Chester FC Manager Neil Young today checked out of his "Signaholics Anonymous" support group, with the organisers happy that he is now fully rehabilitated, and that his addiction to signing players, which blighted Chester's 2010/11 campaign, is now under control.
"Neil hasn't signed a player in months now" beamed a proud Jimmy Handlebars, who ran Young's particular support group.
"He came to us at the start of the year, when he was signing players like Michael Clarke, Scott Metcalfe and Jason St Juste, giving them 45 minutes, then kicking them out again. He was in a bad way."
The journey has not been an easy one. Young suffered several relapses during Chester's title run-in towards the back end of last season. Notably blonde striker Jimmy McCarthy was signed up and quickly dumped and when youngster Jake Mackreth was signed from Tranmere, members of his support group were forced to stage an intervention.
"It didn't work" recalled Handlebars.
"He just got angry, told us he could do what he wants and weeks later went out and splashed thousands of pounds on signing Jamie Rainford, only to leave him on the bench."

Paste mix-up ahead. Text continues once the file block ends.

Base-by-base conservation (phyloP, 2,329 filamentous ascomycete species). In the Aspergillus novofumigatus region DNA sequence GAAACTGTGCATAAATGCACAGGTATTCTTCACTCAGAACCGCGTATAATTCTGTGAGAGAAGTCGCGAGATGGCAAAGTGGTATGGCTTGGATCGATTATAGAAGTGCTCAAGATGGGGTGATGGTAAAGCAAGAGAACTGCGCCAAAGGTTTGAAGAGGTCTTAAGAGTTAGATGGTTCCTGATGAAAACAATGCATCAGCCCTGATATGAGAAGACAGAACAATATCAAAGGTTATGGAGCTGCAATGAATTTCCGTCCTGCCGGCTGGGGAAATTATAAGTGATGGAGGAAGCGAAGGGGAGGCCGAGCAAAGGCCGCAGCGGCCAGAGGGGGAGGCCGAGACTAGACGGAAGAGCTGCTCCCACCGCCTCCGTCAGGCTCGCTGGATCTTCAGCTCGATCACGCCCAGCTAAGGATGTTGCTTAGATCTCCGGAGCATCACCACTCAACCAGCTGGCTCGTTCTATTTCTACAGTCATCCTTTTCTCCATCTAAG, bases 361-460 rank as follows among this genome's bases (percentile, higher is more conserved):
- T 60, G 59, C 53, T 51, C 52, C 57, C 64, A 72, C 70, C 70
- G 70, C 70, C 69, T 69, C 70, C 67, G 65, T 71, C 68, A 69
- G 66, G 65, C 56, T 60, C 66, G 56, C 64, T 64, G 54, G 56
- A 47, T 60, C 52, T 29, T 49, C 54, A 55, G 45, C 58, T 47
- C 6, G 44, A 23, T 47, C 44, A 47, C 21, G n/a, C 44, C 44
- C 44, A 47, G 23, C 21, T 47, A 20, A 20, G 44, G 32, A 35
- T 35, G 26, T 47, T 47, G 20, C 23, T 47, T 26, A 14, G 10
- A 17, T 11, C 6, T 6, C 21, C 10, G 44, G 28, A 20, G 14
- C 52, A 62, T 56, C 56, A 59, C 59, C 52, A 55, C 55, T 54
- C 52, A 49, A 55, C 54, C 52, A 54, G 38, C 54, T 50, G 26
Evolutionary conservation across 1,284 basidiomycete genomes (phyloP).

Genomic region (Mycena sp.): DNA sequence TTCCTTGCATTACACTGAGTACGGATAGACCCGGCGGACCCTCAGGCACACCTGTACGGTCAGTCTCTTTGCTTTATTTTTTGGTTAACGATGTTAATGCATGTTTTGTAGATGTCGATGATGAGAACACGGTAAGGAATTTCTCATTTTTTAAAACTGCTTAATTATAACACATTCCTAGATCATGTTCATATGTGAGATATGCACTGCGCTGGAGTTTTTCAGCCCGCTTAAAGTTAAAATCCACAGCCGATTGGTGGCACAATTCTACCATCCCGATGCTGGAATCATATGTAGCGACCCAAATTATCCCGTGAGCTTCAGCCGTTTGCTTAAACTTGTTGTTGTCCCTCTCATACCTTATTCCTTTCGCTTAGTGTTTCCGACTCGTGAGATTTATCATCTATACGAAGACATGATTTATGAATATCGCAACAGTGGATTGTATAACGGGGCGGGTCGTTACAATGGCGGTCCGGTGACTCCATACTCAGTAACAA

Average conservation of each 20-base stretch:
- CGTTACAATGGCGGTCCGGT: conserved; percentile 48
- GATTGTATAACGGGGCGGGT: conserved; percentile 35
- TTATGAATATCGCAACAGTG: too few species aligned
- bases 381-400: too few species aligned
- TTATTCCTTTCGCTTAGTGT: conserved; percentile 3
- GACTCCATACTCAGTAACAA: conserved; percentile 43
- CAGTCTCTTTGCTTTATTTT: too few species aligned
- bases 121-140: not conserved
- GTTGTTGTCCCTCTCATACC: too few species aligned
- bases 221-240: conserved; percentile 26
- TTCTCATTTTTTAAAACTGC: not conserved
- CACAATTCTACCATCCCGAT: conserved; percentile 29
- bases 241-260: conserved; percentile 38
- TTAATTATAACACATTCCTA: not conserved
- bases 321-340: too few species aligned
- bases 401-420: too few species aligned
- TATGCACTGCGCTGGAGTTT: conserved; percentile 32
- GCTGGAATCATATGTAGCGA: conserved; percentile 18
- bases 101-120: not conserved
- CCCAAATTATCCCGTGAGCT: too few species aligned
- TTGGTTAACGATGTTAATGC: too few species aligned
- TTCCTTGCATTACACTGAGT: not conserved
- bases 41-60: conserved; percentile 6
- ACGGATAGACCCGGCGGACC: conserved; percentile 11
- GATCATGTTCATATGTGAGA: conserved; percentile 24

CFC media man Jeff Jeff Binks admitted that the board felt some responsibility for Young's troubles;
"I guess with the funds available to us, Neil was allowed to run around like Roman Abramovich's kid in a sweet shop. We trusted his judgment and let him run with it, but after the Josh Lennie fiasco, we started to worry. Thankfully, he appears to have it under control now, though that's partly because Chris Pilsbury keeps stealing his mobile."
Young himself refused to comment.
Nah, just kidding, when does that ever happen?
"Nothing beats the rush of signing a new player, and it got out of control. Some nights, if the missus wasn't in, I'd go online just to see what was available, and we'd end up with four new players. That's kind of how Michael Powell came to join the club, though thankfully he turned out to be a good player" said the Blues boss
Accusations that Young has replaced his addiction to signing players with the adrenaline rush of selling popular players like Bradley Barnes and Greg Stones have been refuted by all parties involved.